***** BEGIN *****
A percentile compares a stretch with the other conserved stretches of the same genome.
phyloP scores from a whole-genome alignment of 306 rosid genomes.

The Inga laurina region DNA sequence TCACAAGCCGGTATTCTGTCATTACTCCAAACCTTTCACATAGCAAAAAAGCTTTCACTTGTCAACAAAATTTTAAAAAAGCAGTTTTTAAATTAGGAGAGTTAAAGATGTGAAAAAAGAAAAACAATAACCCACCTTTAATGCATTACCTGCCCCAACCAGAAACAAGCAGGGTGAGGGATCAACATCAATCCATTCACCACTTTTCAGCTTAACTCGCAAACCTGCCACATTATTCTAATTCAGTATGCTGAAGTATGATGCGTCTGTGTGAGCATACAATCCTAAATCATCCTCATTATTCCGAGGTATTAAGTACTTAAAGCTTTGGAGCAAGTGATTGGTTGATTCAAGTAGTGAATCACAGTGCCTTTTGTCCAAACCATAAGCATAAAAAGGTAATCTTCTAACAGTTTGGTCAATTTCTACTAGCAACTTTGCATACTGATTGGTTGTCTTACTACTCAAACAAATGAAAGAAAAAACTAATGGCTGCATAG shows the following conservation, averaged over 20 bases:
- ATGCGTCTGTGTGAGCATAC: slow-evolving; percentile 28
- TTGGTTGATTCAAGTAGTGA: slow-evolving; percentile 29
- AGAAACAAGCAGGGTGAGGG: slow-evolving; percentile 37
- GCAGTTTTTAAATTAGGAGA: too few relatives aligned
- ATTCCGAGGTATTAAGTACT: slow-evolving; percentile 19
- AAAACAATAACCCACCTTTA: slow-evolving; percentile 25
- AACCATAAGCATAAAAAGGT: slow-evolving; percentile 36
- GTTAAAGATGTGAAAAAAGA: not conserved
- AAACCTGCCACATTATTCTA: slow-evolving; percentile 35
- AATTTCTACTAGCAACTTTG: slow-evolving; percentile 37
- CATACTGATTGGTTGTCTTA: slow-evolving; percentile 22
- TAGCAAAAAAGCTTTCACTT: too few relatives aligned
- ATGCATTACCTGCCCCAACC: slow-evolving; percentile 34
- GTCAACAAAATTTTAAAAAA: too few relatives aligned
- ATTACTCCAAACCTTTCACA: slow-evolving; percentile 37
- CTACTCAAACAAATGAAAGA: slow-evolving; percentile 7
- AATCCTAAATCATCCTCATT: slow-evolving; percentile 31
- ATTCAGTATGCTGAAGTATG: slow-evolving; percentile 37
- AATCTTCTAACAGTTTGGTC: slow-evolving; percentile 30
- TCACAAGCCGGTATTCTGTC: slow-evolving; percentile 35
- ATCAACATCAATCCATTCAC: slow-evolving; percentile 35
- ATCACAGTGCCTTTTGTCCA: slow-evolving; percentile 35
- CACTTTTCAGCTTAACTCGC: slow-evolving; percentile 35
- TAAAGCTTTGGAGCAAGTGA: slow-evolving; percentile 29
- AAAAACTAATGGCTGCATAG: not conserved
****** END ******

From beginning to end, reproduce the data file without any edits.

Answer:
A percentile compares a stretch with the other conserved stretches of the same genome.
phyloP scores from a whole-genome alignment of 306 rosid genomes.

The Inga laurina region DNA sequence TCACAAGCCGGTATTCTGTCATTACTCCAAACCTTTCACATAGCAAAAAAGCTTTCACTTGTCAACAAAATTTTAAAAAAGCAGTTTTTAAATTAGGAGAGTTAAAGATGTGAAAAAAGAAAAACAATAACCCACCTTTAATGCATTACCTGCCCCAACCAGAAACAAGCAGGGTGAGGGATCAACATCAATCCATTCACCACTTTTCAGCTTAACTCGCAAACCTGCCACATTATTCTAATTCAGTATGCTGAAGTATGATGCGTCTGTGTGAGCATACAATCCTAAATCATCCTCATTATTCCGAGGTATTAAGTACTTAAAGCTTTGGAGCAAGTGATTGGTTGATTCAAGTAGTGAATCACAGTGCCTTTTGTCCAAACCATAAGCATAAAAAGGTAATCTTCTAACAGTTTGGTCAATTTCTACTAGCAACTTTGCATACTGATTGGTTGTCTTACTACTCAAACAAATGAAAGAAAAAACTAATGGCTGCATAG shows the following conservation, averaged over 20 bases:
- ATGCGTCTGTGTGAGCATAC: slow-evolving; percentile 28
- TTGGTTGATTCAAGTAGTGA: slow-evolving; percentile 29
- AGAAACAAGCAGGGTGAGGG: slow-evolving; percentile 37
- GCAGTTTTTAAATTAGGAGA: too few relatives aligned
- ATTCCGAGGTATTAAGTACT: slow-evolving; percentile 19
- AAAACAATAACCCACCTTTA: slow-evolving; percentile 25
- AACCATAAGCATAAAAAGGT: slow-evolving; percentile 36
- GTTAAAGATGTGAAAAAAGA: not conserved
- AAACCTGCCACATTATTCTA: slow-evolving; percentile 35
- AATTTCTACTAGCAACTTTG: slow-evolving; percentile 37
- CATACTGATTGGTTGTCTTA: slow-evolving; percentile 22
- TAGCAAAAAAGCTTTCACTT: too few relatives aligned
- ATGCATTACCTGCCCCAACC: slow-evolving; percentile 34
- GTCAACAAAATTTTAAAAAA: too few relatives aligned
- ATTACTCCAAACCTTTCACA: slow-evolving; percentile 37
- CTACTCAAACAAATGAAAGA: slow-evolving; percentile 7
- AATCCTAAATCATCCTCATT: slow-evolving; percentile 31
- ATTCAGTATGCTGAAGTATG: slow-evolving; percentile 37
- AATCTTCTAACAGTTTGGTC: slow-evolving; percentile 30
- TCACAAGCCGGTATTCTGTC: slow-evolving; percentile 35
- ATCAACATCAATCCATTCAC: slow-evolving; percentile 35
- ATCACAGTGCCTTTTGTCCA: slow-evolving; percentile 35
- CACTTTTCAGCTTAACTCGC: slow-evolving; percentile 35
- TAAAGCTTTGGAGCAAGTGA: slow-evolving; percentile 29
- AAAAACTAATGGCTGCATAG: not conserved